After more than three decades of coaching young, amateur boxers in the ring, Ken McInnis feels he's facing one of his biggest fights outside the ring.
McInnis, who runs the Lights Out Boxing Club out of the Richmond Sports Club in the north east part of the city, said the cost of staging boxing events locally has become so expensive he fears the sport could be down for the count.
"Holding these types of events, inviting boxers in from other parts of the Lower Mainland and the rest of the province to come and compete - I'm getting priced out of the market," McInnis said, adding even community- based options such as the Richmond Oval proved to be cost prohibitive.
"Richmond has a lack of affordable spaces for boxing. I've had to move to four locations over the past five years as property owners have sold their buildings and built condos," McInnis said. "And the city doesn't care - it means more tax money for them, while sports like boxing, which has a long history in Richmond, gets squeezed out."
McInnis had hoped to host an event at the oval last year and was encouraged to hear the city has a Richmond Sport Hosting Grant Program which can provide non-profit groups up to $3,000 based the event's potential to draw visitors - and their economic spinoffs - to Richmond.
But, he felt clobbered when told the cost of renting space inside the oval would cost $1,390 a day and his hosting grant was calculated at a mere $97.
"It costs me $250 a day to rent 100 chairs for spectators, so what's $97 going to do for me?" McInnis said, adding he'd planned to run the event over two days on a break-even basis, with any profit going to local charity. "It just wasn't going to be viable."
Instead, McInnis found another venue and put on the fight card, losing about $700 in the process after selling about 125 tickets for an event meant to showcase and foster young talent in the "sweet science," which is getting hefty competition from other sports such as mixed martial arts.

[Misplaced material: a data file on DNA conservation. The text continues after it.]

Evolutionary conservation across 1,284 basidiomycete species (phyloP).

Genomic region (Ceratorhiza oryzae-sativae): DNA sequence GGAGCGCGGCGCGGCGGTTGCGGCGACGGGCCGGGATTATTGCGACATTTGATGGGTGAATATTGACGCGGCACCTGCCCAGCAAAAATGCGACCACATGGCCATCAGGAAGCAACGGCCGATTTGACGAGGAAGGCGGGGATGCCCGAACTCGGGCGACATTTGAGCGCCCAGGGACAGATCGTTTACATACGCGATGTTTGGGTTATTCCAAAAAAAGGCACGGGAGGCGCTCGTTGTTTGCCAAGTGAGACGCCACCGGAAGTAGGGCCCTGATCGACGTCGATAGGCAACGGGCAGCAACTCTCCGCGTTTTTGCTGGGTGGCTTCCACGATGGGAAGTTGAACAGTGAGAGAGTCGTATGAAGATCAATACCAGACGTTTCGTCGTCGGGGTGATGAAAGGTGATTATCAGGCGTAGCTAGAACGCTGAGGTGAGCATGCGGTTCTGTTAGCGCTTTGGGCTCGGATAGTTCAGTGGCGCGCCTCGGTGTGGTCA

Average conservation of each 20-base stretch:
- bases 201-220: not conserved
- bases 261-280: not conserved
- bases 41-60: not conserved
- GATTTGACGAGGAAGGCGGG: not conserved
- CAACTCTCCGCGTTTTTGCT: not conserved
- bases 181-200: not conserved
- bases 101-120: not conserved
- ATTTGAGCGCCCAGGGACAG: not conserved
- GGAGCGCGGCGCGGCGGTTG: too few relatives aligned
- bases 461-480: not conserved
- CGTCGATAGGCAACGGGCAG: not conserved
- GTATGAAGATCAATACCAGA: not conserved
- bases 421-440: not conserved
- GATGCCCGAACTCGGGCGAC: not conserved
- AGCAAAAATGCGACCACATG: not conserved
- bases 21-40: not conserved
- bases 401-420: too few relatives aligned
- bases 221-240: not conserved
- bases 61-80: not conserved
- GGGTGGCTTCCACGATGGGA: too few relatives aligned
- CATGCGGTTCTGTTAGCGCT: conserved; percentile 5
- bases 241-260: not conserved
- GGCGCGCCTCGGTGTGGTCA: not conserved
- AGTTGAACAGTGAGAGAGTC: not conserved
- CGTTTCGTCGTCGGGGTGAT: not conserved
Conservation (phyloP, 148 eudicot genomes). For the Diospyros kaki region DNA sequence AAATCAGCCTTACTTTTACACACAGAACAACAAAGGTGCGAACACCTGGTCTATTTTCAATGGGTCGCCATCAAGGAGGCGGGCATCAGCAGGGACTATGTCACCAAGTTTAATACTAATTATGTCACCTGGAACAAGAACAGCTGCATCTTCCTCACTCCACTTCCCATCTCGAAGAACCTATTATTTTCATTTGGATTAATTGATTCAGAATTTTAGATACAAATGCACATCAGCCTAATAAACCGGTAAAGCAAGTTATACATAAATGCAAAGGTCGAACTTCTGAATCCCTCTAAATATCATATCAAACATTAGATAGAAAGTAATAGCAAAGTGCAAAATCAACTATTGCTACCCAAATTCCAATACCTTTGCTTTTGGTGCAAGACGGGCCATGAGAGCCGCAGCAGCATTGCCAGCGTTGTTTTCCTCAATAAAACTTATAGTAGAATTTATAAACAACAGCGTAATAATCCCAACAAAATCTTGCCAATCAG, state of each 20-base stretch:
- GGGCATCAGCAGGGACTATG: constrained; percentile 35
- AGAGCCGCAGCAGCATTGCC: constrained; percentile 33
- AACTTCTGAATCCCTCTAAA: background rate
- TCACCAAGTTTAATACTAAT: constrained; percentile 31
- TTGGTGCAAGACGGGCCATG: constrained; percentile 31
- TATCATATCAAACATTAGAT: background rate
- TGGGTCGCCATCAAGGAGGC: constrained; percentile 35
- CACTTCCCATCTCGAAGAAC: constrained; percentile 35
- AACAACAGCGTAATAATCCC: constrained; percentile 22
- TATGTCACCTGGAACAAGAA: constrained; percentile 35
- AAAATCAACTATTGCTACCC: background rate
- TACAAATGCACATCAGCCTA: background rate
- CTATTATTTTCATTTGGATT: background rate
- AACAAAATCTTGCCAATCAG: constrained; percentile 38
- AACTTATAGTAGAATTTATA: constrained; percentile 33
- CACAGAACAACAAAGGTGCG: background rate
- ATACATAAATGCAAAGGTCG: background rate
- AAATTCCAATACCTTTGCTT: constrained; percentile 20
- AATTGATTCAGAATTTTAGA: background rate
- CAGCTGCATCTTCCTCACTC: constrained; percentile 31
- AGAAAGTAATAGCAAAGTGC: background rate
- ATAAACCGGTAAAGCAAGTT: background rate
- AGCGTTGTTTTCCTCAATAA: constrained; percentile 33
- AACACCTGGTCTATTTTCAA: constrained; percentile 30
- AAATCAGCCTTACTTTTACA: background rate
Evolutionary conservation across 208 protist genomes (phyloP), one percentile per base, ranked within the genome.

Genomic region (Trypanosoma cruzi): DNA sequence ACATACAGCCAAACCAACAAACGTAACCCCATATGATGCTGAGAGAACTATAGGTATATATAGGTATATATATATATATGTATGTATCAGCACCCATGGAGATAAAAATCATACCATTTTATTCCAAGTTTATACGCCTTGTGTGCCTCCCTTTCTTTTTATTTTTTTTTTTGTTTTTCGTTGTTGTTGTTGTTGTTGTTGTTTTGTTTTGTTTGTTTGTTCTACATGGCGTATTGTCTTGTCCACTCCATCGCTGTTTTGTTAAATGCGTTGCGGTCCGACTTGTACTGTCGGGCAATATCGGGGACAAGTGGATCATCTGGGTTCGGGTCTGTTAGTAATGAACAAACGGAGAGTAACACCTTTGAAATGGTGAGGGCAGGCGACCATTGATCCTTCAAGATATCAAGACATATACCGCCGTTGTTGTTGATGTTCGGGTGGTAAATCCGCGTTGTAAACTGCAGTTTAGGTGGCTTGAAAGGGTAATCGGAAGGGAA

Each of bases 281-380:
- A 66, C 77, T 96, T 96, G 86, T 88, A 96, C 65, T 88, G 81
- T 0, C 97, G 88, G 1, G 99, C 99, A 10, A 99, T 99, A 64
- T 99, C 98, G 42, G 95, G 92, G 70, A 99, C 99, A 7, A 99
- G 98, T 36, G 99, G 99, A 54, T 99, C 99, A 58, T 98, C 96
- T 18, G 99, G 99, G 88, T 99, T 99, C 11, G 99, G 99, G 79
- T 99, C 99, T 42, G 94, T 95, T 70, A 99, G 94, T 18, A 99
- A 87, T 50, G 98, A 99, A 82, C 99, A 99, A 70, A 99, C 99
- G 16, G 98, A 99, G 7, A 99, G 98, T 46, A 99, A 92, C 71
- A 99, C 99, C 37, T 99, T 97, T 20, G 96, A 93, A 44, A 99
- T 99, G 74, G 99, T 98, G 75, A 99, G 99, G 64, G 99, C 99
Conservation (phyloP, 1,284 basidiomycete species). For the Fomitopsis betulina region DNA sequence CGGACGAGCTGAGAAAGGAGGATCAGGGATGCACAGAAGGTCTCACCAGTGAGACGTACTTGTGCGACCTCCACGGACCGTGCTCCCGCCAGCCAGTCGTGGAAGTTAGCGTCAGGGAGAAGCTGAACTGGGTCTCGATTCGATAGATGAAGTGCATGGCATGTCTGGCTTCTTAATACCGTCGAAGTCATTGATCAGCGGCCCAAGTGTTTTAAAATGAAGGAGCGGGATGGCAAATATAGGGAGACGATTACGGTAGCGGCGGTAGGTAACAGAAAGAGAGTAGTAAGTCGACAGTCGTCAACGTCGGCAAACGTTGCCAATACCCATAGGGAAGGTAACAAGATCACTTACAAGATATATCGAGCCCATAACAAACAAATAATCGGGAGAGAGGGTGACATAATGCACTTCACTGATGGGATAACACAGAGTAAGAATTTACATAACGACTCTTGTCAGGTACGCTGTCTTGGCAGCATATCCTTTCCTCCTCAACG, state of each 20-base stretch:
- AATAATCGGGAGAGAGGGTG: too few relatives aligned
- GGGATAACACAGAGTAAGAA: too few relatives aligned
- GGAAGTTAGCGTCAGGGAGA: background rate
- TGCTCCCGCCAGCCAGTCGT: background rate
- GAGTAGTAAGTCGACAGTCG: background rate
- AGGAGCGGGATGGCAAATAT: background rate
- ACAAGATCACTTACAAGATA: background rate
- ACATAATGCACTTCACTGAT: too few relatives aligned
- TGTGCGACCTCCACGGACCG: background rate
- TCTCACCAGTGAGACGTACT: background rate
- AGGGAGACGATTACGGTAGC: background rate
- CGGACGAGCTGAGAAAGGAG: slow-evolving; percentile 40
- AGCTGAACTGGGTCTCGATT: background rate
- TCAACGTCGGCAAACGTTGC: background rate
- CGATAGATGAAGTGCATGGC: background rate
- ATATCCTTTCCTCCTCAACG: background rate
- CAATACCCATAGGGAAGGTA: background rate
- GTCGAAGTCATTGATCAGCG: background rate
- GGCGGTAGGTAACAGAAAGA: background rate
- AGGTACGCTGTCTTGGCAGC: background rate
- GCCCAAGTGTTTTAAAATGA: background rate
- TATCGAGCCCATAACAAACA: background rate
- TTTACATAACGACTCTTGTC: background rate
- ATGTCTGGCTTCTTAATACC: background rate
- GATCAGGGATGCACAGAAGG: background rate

"This was an amateur event, and you can only charge about $10 to $15 a ticket because you mainly get friends and family out to watch," McInnis said. "With what the oval was going to charge me, I would have to charge upwards of $40 a ticket. And you're just not going to get that."
The experience has left McInnis soured, not only on what he perceives as the "elitist" nature of the oval, but the inability to find a viable home for a boxing event elsewhere in the city.
"You know, over the years I've trained boxers who have gone on to proudly compete at regional and national events. They've all benefitted from boxing later in their lives," McInnis said. "Now, it seems places like the oval are meant only for the real high profile sports groups. And I fear boxing is losing out."
But plenty of other community level sports groups seem to find the oval a viable venue, said City of Richmond spokesman Ted Townsend.
"We have more than 70 community groups that run programs and events at the oval, and we've hosted more than 100 different sports at the facility," Townsend said. "And if it wasn't financially accessible, I don't think we'd have that number of groups participating at the oval."
Townsend added community level organizations are granted a significant discount for use, while the oval staff work closely with groups to address the specific needs of an ongoing program or short-term event to ensure an accurate estimate is provided.
"Every effort was made to try and accommodate their event both at the oval and other local venues, and staff invested considerable time trying to assist the event organizer and offered many alternatives to make the event viable, but were unable to come to a mutually agreeable solution," Townsend said.
According to the city, grant applications are reviewed by Richmond's Sport Hosting Task Force, which provides guidance and feedback regarding the direction of the sport hosting strategy and administers the sport hosting incentive grant program.
Last year, the task force approved 46 grant applications worth $105,000. In 2010, when the program started, the total was $46,000. That rose to $66,500 in 2011.
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